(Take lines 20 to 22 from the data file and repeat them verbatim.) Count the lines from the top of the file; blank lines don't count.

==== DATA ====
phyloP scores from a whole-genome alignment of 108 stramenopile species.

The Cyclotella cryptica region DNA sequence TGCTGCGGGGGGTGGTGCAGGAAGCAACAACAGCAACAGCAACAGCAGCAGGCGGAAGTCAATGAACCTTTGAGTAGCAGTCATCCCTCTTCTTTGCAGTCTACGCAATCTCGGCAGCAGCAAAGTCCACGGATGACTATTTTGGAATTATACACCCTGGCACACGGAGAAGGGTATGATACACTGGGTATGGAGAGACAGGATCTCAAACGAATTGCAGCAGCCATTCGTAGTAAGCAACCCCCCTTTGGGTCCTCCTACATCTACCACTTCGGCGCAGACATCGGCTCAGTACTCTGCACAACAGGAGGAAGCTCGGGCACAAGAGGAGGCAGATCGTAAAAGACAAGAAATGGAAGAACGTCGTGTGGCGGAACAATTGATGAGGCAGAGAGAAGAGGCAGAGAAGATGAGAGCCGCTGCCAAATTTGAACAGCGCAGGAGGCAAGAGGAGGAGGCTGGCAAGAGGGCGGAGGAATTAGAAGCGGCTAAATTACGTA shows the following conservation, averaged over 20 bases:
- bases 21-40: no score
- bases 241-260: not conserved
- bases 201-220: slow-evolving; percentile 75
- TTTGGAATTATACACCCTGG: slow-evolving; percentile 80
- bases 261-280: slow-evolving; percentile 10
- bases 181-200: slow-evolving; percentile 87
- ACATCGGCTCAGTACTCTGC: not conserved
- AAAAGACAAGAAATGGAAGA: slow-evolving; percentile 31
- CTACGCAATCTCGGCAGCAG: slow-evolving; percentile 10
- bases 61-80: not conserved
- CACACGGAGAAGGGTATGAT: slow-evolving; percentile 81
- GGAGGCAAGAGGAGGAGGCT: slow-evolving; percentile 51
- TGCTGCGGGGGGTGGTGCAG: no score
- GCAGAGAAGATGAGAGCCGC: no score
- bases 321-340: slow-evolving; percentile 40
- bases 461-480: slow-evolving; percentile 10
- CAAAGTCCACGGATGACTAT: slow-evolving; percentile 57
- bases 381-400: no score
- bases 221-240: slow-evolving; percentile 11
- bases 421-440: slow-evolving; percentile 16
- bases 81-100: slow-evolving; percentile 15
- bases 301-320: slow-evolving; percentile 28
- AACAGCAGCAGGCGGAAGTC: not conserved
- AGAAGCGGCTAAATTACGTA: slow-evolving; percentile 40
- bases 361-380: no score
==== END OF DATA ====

- bases 381-400: no score
- bases 221-240: slow-evolving; percentile 11
- bases 421-440: slow-evolving; percentile 16